"Our goal was to generate an animal model of mutant IDH that was both inducible and reversible," explains co-lead author Markus Reschke, PhD, an investigator in BIDMC's Cancer Research Institute and Research Fellow in the Pandolfi laboratory. "This enabled us to address an important unanswered question: Does inhibition of mutant IDH proteins in active disease have an effect on tumor maintenance or progression in a living organism?"
Reschke and co-lead author Lev Kats, PhD, also a Research Fellow in the Pandolfi lab, studied two different models: a retroviral transduction model and a genetically engineered model in which IDH mice were crossed to mice harboring other leukemia-relevant mutations.
In the first model, the IDH mutation was combined with the oncogenes HoxA9 and Meis1a, two downstream targets of numerous pathways that are deregulated in AML. The results showed evidence of differentiation within two weeks of genetic deinduction of mutant IDH, and two weeks later, six of eight animals showed complete remission with elimination of any detectable leukemic cells.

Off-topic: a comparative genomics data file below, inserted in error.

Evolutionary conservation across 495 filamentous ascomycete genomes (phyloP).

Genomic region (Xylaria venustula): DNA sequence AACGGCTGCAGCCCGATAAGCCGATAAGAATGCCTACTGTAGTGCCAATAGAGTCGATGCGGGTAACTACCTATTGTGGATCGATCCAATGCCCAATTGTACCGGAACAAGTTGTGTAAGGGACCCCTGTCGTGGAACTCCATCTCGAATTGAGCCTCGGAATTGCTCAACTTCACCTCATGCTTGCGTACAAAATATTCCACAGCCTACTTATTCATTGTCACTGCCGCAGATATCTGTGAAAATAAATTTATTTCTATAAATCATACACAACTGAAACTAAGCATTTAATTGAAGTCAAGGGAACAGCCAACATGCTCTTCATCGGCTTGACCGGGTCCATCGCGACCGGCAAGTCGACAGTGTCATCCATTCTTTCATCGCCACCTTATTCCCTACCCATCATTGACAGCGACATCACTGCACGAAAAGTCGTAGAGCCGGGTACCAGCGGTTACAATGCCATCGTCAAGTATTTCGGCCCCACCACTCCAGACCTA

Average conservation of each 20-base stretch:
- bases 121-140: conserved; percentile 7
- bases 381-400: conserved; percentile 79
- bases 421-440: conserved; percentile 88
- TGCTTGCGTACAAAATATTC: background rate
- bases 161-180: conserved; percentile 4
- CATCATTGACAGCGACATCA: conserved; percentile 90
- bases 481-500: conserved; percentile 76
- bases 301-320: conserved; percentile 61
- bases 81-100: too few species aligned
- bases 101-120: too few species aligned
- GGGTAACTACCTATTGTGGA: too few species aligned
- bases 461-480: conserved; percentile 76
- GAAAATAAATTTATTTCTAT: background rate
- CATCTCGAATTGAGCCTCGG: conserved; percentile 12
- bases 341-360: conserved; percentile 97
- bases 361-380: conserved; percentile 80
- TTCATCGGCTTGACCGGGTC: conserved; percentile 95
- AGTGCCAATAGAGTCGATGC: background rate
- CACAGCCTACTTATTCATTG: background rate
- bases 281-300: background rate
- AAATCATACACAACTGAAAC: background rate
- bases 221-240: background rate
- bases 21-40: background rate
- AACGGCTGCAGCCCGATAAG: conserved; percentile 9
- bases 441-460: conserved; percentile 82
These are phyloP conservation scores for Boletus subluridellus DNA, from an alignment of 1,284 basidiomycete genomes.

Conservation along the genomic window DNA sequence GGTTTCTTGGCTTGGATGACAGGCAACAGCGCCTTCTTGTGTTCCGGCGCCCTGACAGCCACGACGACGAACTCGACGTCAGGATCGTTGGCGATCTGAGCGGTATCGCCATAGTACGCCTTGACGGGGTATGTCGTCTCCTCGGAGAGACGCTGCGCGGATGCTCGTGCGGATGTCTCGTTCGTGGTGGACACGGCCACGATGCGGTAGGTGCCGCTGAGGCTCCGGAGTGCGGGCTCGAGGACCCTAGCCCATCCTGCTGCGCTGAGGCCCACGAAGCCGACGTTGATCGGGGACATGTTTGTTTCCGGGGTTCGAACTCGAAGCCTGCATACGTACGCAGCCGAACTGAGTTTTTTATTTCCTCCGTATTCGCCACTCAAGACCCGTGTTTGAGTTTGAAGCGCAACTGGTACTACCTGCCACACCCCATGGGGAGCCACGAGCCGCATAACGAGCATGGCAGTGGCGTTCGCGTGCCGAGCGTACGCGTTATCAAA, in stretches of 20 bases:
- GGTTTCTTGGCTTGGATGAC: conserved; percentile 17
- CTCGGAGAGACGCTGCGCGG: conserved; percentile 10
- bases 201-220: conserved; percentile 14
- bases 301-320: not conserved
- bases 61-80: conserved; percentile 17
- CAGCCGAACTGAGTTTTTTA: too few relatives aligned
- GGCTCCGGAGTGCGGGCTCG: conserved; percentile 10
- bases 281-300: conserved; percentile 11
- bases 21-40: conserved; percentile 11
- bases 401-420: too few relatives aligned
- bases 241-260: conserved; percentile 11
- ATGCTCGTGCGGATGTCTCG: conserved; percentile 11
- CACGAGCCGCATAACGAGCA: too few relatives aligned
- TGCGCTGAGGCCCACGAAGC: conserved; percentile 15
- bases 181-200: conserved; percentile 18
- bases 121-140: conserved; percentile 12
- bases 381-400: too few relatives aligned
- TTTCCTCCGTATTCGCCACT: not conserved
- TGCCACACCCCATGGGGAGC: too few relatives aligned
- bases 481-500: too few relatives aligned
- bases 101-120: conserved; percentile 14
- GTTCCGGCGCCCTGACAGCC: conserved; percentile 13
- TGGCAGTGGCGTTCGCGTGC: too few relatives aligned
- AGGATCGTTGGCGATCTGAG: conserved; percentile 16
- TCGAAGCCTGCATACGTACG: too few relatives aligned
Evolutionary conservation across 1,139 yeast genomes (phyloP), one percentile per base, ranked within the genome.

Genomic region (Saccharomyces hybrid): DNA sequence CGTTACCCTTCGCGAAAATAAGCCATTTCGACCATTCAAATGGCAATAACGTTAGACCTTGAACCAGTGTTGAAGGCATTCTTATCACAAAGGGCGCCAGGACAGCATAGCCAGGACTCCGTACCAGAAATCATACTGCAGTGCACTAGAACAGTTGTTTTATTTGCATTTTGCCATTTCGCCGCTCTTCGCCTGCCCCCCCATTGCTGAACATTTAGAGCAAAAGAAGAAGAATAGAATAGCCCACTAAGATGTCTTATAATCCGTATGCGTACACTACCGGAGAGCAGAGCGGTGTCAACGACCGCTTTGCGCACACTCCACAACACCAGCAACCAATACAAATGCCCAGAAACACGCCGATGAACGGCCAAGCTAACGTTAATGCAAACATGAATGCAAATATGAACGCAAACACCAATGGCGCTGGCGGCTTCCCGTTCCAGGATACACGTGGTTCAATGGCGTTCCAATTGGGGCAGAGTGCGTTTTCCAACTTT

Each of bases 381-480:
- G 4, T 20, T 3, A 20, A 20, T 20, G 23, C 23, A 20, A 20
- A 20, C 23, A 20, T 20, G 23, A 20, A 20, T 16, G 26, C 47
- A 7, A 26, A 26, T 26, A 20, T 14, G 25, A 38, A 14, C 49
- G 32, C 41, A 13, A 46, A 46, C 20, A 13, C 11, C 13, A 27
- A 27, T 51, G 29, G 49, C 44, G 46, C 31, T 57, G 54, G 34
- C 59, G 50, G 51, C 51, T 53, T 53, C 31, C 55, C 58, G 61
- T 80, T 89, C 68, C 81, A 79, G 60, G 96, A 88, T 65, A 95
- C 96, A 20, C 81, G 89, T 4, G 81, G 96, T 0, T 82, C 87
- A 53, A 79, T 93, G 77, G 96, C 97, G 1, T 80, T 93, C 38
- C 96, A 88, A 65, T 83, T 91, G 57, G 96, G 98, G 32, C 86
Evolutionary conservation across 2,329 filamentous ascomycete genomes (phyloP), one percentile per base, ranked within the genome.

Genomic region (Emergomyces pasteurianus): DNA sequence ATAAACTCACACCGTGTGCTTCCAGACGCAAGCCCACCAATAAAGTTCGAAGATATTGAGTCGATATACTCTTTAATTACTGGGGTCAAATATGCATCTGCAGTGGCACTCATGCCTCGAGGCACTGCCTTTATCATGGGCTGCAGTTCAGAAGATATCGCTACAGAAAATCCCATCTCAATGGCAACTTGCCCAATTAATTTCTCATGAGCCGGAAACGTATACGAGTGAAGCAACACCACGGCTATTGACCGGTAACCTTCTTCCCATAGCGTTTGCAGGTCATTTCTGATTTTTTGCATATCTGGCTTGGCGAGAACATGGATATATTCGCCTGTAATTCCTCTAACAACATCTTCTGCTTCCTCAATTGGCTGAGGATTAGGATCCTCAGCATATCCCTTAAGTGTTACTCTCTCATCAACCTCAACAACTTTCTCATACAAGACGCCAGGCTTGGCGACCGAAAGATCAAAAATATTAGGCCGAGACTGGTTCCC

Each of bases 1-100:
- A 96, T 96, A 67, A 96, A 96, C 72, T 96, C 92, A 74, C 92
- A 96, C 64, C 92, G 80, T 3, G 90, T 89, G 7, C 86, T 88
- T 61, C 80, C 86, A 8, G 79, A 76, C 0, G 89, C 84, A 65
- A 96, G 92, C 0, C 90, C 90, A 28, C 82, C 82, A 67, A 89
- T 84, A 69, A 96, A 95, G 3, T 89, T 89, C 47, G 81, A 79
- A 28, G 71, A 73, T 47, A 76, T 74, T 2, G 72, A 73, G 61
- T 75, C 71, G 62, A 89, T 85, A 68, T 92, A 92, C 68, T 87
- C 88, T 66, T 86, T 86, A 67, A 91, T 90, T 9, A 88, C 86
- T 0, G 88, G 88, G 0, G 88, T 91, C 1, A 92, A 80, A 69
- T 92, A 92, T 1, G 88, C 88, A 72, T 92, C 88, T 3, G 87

These results, say the authors, were both surprising and encouraging, demonstrating a situation in which IDH mutation occurs as an early event and leukemic transformation occurs as a result of subsequent genetic "hits."
"The retroviral model enabled us to observe that mutant IDH2 is essential for the maintenance of HoxA9/Meis1a-induced AML," explains Kats. "But this was still a surrogate model this isn't what happens in human patients, per se."
The investigators, therefore, went on to develop a transgenic model that more closely recapitulates the genetics of human AML.
"By crossing the mutant IDH2 animals with other leukemia-relevant mutations, including mutations in the FMS-like tyrosine kinase 3 [FLT3], we observed t
|Contact: Bonnie Prescott|
Beth Israel Deaconess Medical Center